I regularly specify slabs for residential garages and driveways as "5-inch unreinforced slab on grade on 6" of 3/4" minus compacted gravel base. Crack control joint every 150 sq.ft."
The only reason to put reinforcing steel in a slab on grade is if the soil is very poor and cannot be properly compacted.
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Bob Morrison, PE, SE
R L Morrison Engineering Co
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If the OP thinks he's got a good chance to avoid having to use rebar, using fiberglass fiber reinforcement works quite well (not as well as full blown rebar, but...), and is _much_ cheaper than rebar or mesh. Cheap insurance for marginal situations.
--
Chris Lewis,

Age and Treachery will Triumph over Youth and Skill
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In a previous post Chris Lewis wrote...

The jury is still out on the effectiveness of fibermesh in preventing random slab cracking. Fibermesh does give fuzzy slabs. In my opinion, you will get better results by simply increasing the cement content and reducing the water content at roughly the same cost as the fibermesh.
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Bob Morrison, PE, SE
R L Morrison Engineering Co
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My garage slab (machine polished fibermesh, 32'x24'x4") isn't fuzzy...
The fibermesh was $50. Are you going to make an equivalent difference with upping the concrete content by $50 worth?
--
Chris Lewis,

Age and Treachery will Triumph over Youth and Skill
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In a previous post Chris Lewis wrote...

The slab could have been torched off to get rid of the fuzz.
An additional sack of concrete per cu. yd adds about $5 per yard. For $50 that's 10 cu yds of concrete. At 4" thick that's about 815 sq. ft of concrete. (32x24 = 768 sq.ft).
For 5" thick the quantity req'd would be 12 cu. yds. The extra sack of cement per yd would have cost an extra $60 vs $50. I'm pretty sure the 5" slab with extra cement will perform better than the 4" with fibermesh.
Did you use crack control joints? Compacted gravel base?
--
Bob Morrison, PE, SE
R L Morrison Engineering Co
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It wasn't. I was working in/around the site the entire day.
[Contractor hired to extend skirt on pool, lay floor in garage, and a bit of landscaping (timbers). Contractor prepped the forms and base, and brought in a concrete sub contractor to install/finish the concrete.]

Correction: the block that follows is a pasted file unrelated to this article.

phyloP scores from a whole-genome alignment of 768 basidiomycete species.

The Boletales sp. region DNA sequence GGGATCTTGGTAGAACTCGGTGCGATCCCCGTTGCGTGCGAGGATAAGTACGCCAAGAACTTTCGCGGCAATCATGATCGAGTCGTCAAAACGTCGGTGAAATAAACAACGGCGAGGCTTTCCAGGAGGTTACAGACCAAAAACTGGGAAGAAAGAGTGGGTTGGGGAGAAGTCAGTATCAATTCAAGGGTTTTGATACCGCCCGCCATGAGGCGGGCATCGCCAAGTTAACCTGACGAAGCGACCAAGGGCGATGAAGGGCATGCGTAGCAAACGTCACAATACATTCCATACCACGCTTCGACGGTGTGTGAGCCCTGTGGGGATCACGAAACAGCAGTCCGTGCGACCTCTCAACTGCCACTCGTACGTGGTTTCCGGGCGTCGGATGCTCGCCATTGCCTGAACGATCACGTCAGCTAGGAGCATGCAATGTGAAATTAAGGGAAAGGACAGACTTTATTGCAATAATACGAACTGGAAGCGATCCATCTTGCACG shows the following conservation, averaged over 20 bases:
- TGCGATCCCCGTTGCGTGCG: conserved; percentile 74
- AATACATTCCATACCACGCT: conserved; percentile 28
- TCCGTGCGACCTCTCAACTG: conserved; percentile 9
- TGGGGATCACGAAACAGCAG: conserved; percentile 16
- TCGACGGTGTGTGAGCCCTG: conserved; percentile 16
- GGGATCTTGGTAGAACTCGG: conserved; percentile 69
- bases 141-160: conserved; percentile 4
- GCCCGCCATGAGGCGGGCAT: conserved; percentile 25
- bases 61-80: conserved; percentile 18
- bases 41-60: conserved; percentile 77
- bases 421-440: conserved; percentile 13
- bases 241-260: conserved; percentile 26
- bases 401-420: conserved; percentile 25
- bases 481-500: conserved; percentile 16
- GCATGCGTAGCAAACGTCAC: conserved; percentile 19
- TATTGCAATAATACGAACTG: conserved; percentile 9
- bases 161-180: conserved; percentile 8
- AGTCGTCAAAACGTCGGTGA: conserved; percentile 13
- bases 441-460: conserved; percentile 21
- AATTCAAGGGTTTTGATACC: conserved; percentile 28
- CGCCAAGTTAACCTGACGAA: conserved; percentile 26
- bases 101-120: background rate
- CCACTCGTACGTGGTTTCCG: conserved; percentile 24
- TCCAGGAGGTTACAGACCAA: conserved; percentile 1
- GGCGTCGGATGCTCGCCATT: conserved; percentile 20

I wish I knew what the concrete was spec'd at. I believe it was 4K PSI, and I know it was air-entrained (pretty much necessary in this climate).

The additional concrete to go to 5" (2 yards) plus the extra sack per yard would have been a lot more than $60.

The garage (around 9 years old) had a dirt floor - it was somewhat sunken, so very little if any of it was excavated. Probably about 4" of gravel was slung in. I don't remember whether they used a plate compactor, but they probably did. Above that was placed 1 1/2" of sub-concrete-rated foamboard (thermal break, it's used more as a workshop), and the concrete was wheelbarrowed in/formed.
The concrete sub (crew of three) then did a couple of passes over it with a polisher over the next 4-5 hours. The polisher more than likely battered down/rubbed off anything much in the way of fuzz.
It's only recently that I've noticed that there's fibermesh in it.
Very relaxing day for all concerned, we all cooled off in the pool after the main pour and between polishing passes, and had a beer near the end. The sub's kid (around 5) got to play with someone his own age rather than be cooped up in the truck all day. Sub: "nicest job we've had in years!" ;-)
Asked about control joints, the sub said that given the nature of the site (gravel over undisturbed soil), and the fibermesh, it was entirely unnecessary. But the contractor had a concrete saw onsite anyway (other part of the job was extending the skirt around a pool which needed the relief cuts more) so, the concrete sub told him to put two cuts in the floor midway along the walls - the floor was quartered. I don't think the cuts have cracked, and nothing has moved, even the concrete that was formed from the slab over the foundation lip below the two garage doors is completely intact.